"The essence of a private nuisance is an unreasonable interference with the use and enjoyment of land." Sans v. Ramsey Golf & Country Club, Inc., 29 N.J. 438, 448 (1959); accord Restatement (Second) Torts § 822 (1977). Consequently, the law of nuisance is not commonly relied upon in personal injury actions. Moreover, even in those relatively unusual cases in which a personal injury claim is grounded on nuisance, a plaintiff is generally required to show that the defendant was negligent. See Krauth v. Geller, 54 N.J. Super. 442, 452 (App. Div. 1959) ("[A] nuisance may ... result from conduct which is merely negligent, where there is no intent to interfere in any way with the plaintiff, but merely a failure to take precautions against a risk apparent to a reasonable man." (quoting Prosser on Torts p. 392 (2d ed. 1941))), aff'd, 31 N.J. 270 (1960). Even if a landowners' activity results in the creation of a condition which is classifiable as a nuisance, "[absolute] liability without fault should not be imposed ... absent intentional or hazardous activity requiring a higher standard of care or, as a result of some compelling policy reason." Burke v. Briggs, 239 N.J. Super. 269, 273 (App. Div. 1990). It is only an abnormally dangerous activity, and not simply the inadvertent creation of a dangerous condition on land, which will result in the imposition of absolute liability under a nuisance theory of liability. State, Dep't of Envtl. Protection v. Ventron Corp., 94 N.J. 473, 487-93 (1983).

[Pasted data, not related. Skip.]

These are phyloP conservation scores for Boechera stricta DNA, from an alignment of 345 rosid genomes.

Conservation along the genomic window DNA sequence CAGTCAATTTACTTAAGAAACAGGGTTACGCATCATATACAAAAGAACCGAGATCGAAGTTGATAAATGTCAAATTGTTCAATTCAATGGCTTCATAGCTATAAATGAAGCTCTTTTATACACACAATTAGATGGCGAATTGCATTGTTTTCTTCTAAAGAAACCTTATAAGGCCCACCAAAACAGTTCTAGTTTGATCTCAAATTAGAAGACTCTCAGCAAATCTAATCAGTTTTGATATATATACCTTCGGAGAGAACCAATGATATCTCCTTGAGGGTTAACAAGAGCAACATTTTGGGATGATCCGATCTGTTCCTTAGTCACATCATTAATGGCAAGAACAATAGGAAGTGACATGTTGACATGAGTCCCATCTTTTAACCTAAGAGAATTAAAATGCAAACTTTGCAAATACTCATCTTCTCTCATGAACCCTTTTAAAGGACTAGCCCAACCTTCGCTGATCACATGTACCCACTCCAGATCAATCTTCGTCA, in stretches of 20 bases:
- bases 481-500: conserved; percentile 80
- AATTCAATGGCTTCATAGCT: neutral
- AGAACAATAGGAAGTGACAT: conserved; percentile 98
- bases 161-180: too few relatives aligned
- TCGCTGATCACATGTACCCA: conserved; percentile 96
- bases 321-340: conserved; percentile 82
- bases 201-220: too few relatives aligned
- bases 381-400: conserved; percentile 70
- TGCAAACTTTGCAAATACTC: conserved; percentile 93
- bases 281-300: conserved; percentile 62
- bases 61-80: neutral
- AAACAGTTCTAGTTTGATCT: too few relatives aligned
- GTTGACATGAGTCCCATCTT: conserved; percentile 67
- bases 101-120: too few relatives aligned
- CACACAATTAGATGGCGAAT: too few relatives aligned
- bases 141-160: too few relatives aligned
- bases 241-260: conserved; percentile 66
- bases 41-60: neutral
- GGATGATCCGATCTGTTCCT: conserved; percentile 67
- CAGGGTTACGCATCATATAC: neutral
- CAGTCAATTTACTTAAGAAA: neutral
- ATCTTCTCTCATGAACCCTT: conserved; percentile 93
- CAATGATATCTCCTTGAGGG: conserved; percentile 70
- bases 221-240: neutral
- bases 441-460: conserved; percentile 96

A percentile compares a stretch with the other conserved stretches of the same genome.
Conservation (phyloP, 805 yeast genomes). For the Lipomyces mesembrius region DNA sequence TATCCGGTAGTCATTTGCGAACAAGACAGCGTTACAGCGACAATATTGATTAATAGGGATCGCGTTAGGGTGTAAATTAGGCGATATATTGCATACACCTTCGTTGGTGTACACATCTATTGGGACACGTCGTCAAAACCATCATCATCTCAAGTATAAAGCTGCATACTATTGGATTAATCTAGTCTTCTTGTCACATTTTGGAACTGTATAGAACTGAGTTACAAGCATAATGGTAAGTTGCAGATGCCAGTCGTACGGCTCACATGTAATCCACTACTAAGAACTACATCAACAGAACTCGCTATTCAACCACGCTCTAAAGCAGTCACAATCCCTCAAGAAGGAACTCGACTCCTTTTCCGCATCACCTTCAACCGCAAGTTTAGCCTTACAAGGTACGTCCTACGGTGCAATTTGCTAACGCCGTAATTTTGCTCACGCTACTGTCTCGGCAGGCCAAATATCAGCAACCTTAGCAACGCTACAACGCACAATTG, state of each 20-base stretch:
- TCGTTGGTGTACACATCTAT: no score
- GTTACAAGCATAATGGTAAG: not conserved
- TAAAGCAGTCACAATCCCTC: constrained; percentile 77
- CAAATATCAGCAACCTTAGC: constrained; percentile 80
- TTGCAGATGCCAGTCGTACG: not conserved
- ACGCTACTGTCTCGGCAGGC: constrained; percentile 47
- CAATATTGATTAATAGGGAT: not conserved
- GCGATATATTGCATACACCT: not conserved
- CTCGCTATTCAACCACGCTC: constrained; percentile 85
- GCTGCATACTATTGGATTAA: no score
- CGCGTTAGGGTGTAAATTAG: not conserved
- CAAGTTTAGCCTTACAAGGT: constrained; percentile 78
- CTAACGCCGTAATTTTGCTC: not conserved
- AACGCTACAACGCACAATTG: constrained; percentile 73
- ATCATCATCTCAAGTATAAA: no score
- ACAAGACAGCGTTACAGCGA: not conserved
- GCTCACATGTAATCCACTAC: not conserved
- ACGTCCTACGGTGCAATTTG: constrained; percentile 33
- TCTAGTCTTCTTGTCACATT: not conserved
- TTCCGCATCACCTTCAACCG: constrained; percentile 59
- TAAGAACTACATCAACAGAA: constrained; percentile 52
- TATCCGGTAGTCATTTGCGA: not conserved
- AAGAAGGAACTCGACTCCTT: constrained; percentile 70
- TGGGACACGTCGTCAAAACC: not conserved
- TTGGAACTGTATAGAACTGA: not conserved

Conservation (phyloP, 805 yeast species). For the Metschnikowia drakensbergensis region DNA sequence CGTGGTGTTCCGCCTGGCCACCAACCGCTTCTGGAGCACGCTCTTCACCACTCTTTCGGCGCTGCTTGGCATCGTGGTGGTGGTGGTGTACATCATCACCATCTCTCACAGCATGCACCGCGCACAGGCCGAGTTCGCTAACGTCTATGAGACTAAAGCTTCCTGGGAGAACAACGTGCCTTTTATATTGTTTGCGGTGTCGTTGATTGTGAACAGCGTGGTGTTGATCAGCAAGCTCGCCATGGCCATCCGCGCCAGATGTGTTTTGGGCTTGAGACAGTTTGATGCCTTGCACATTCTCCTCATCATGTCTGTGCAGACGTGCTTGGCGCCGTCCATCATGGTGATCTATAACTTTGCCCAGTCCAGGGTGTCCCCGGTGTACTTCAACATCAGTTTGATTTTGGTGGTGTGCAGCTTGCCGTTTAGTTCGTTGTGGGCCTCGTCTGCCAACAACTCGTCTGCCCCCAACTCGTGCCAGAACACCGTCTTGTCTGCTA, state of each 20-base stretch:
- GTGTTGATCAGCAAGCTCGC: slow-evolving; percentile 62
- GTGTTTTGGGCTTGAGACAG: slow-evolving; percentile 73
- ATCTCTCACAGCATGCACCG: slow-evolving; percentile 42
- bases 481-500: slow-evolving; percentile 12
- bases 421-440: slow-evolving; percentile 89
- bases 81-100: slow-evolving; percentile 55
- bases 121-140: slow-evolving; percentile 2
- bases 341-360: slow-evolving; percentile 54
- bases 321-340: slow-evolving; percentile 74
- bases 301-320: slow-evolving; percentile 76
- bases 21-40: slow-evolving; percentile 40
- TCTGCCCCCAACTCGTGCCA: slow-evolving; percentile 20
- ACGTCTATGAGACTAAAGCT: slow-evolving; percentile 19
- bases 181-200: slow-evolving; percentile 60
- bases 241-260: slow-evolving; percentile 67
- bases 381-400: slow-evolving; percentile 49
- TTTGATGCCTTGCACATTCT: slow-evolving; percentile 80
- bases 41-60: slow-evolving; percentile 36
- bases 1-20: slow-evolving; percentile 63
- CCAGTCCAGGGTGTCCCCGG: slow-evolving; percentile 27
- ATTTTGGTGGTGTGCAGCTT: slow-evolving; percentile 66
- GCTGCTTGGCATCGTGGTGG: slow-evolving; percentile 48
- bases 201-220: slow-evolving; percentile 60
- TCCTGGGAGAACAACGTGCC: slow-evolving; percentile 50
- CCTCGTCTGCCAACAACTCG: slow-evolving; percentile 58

Applying these principles, there is no basis for imposing absolute liability upon Kaprelian under the law of nuisance. The mere ownership of a multiple dwelling is not an abnormally dangerous activity. Moreover, although the need for the detection and removal of hazardous lead paint is a "compelling policy" consideration, Burke v. Briggs, supra, 239 N.J. Super. at 273, it does not provide a basis for imposing liability upon a landlord even though the plaintiff is unable to show that the landlord either knew or should have known of the condition.
Plaintiffs also argue that the jury verdict with respect to their negligence claim was against the weight of the evidence and therefore the trial court should have granted a new trial.
An appellate court will affirm the denial of a new trial unless, "having given due regard to the opportunity of the jury to pass upon the credibility of the witnesses, it clearly appears that there was a miscarriage of Justice under the law." Dolson v. Anastasia, 55 N.J. 2, 7 (1969). Moreover, in reviewing the denial of a new trial, an appellate court must give deference to the trial court's assessment of "demeanor" and other aspects of the trial "which are not transmitted by the written record." Ibid.